Blog written in July, 2103.
There is plenty of discussion nowadays as to whether to bailout or not to bailout. This short blog does not have the objective of adding more in support of one option over the other. The goal is to show the mix of today’s economy in terms of Keynsian and Friedmanian models.The two opposed versions of the economy may be epitomized (albeit simplistically) by the visions of Keynes and Friedman. The state and regulations versus a de-regulated and shock-therapy philosophy. According to the Wikipedia:
“Keynesian economics argues that private sector decisions sometimes lead to inefficient macroeconomic outcomes and, therefore, advocates active policy responses by the public sector, including monetary policy actions by the central bank and fiscal policy actions by the government to stabilize output over the business cycle.”
“Friedman rejected the use of fiscal policy as a tool of demand management; and he held that the government’s role in the guidance of the economy should be restricted severely. Friedman also argued for the cessation of government intervention in currency markets, thereby spawning an enormous literature on the subject, as well as promoting the practice of freely floating exchange rates.”
We have recently analyzed the complexity of the World based on data from the World Bank (see our previous blogs). We know that for every system (such as the World’s economy) complexity ranges from a minimum value to an upper bound, known also as critical complexity. In the proximity of the lower bound things are predictable, controllable, full of deterministic rules. Like a watch movement. Close to critical complexity things are totally different. Dynamics is governed by chaos, uncertainty and is essentially highly turbulent. Like a tornado or a storm. We could, ideally, place the models of Keynes and Friedman at these extremes.Setting aside the numbers, the situation today looks more or less like this:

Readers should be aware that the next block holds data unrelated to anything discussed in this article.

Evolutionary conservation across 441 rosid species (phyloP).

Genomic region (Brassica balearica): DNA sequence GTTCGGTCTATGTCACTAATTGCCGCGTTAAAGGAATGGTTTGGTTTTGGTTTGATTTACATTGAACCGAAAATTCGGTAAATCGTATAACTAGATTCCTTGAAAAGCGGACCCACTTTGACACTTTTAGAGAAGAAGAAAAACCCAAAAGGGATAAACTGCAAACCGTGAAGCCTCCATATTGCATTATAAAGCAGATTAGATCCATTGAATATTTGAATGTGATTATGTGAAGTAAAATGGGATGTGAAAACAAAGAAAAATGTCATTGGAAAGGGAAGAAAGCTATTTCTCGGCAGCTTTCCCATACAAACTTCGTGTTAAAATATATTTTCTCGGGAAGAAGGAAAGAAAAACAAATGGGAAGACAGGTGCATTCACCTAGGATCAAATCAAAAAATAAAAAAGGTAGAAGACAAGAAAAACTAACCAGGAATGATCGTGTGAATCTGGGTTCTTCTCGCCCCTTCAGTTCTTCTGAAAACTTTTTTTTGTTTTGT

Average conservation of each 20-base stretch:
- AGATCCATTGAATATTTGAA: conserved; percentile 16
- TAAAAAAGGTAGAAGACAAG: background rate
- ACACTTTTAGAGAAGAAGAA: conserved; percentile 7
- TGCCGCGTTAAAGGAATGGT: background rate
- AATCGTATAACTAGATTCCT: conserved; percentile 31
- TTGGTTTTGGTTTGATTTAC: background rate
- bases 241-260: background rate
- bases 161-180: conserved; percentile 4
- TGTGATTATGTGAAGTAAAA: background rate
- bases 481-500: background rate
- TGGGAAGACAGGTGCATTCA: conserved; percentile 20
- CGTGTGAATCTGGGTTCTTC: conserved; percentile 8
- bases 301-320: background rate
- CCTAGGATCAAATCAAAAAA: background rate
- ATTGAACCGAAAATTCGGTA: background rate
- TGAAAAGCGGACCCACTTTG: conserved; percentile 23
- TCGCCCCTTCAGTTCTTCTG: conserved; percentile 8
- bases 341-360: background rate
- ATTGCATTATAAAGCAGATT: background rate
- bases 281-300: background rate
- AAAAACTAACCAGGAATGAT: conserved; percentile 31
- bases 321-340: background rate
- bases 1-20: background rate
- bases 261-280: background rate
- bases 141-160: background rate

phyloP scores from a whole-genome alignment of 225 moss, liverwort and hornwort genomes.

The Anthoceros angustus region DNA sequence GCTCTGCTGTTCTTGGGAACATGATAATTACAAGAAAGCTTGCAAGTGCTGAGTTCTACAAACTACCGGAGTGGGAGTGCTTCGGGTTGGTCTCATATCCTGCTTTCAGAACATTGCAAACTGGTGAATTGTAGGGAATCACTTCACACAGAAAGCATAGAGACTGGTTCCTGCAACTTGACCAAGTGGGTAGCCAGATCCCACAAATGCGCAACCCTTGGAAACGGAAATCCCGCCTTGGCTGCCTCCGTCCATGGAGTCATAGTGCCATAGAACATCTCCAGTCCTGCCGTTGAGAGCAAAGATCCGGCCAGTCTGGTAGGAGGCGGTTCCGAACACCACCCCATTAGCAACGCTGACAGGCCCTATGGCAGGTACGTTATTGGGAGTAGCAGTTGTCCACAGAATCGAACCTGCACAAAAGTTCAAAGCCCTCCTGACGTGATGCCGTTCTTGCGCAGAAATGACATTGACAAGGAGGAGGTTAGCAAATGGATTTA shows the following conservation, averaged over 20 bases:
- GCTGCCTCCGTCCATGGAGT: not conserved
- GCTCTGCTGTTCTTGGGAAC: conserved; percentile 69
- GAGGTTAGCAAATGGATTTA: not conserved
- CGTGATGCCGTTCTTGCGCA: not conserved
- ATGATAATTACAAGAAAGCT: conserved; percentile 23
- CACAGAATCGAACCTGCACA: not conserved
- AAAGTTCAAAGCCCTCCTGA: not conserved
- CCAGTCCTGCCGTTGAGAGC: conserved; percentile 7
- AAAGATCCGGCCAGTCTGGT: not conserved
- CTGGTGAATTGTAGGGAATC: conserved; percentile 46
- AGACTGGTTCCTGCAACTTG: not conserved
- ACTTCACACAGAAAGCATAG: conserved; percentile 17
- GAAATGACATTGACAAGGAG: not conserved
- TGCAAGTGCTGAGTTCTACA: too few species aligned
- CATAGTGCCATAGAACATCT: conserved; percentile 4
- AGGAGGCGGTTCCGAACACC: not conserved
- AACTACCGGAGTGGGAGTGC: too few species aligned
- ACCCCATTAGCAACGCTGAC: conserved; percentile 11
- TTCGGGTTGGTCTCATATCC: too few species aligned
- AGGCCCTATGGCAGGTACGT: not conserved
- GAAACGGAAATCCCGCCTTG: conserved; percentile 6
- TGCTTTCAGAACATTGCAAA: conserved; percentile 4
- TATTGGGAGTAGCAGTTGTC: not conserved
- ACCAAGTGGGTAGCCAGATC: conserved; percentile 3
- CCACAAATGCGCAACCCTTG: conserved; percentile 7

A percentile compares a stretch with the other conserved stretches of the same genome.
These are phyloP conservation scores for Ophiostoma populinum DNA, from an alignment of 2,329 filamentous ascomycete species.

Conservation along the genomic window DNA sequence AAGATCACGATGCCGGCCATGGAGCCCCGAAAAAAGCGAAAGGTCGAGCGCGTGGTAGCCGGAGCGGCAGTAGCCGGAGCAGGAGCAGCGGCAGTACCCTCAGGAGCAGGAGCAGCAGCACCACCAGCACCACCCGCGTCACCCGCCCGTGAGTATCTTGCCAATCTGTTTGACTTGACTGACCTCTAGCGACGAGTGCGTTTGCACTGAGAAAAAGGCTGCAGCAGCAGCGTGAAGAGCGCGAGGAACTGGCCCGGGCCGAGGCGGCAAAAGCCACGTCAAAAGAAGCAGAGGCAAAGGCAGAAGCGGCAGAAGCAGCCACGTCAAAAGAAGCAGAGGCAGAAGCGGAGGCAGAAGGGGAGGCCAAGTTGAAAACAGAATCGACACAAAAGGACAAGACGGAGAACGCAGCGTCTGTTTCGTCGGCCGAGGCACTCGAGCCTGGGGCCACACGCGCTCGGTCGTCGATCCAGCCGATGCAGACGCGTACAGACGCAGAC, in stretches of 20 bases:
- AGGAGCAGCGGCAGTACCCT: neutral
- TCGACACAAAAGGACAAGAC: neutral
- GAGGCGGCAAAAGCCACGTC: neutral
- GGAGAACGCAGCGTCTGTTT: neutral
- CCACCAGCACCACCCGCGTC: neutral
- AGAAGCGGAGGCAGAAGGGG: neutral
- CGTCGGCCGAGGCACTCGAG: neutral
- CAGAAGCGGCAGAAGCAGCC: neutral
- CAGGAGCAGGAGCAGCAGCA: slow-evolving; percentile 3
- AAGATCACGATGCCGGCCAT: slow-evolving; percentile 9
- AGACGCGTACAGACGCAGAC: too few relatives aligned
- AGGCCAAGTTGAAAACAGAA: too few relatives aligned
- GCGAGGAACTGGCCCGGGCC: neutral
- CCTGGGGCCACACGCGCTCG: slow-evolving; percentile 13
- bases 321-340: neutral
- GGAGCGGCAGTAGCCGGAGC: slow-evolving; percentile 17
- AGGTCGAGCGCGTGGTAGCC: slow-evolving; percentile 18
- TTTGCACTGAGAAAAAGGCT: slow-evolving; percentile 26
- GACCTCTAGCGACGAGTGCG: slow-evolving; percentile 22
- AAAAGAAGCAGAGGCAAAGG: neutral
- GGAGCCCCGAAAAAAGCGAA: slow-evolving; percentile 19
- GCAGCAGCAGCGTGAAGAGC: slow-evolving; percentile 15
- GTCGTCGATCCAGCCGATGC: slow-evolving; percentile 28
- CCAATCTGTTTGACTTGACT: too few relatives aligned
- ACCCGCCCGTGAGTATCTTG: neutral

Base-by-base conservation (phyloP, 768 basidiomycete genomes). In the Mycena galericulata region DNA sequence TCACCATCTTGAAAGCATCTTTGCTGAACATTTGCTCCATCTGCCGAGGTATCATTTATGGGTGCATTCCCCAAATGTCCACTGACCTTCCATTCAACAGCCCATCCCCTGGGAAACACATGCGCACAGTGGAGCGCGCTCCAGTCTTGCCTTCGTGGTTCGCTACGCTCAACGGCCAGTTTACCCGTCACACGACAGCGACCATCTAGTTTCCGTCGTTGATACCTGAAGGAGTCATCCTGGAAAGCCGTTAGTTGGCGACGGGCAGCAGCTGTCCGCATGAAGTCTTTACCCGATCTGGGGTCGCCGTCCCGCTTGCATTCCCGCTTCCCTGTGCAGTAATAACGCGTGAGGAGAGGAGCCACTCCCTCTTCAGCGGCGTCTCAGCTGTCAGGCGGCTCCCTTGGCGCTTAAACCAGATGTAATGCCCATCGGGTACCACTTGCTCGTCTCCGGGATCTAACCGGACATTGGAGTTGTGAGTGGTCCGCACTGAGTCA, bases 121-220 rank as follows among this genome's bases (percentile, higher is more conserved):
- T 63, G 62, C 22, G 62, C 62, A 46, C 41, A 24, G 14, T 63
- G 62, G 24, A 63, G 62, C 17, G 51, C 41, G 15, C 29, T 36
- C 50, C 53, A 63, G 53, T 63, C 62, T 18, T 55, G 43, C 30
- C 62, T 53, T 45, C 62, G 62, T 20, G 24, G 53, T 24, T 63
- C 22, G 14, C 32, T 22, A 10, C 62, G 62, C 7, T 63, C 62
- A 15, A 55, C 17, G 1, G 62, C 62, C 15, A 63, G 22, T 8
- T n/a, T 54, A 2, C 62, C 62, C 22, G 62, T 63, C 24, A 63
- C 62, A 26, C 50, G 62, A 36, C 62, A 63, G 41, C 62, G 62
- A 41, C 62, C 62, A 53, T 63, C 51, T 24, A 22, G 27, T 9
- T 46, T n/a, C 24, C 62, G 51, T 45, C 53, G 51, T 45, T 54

The above result allows us to state that the global economy today is approximately 80% Friedmanian and 20% Keynsian. What is the optimal mix? Is there an optimal mix? No, there is no such thing as optimality in a dynamic, changing and turbulent setting. However, there exist many acceptable compromises and these depend on each single player in the market, on his objectives and constraints. The point is that given the current economic situation, decisions must be made in which direction to seek the cure? More Friedman or more Keynes?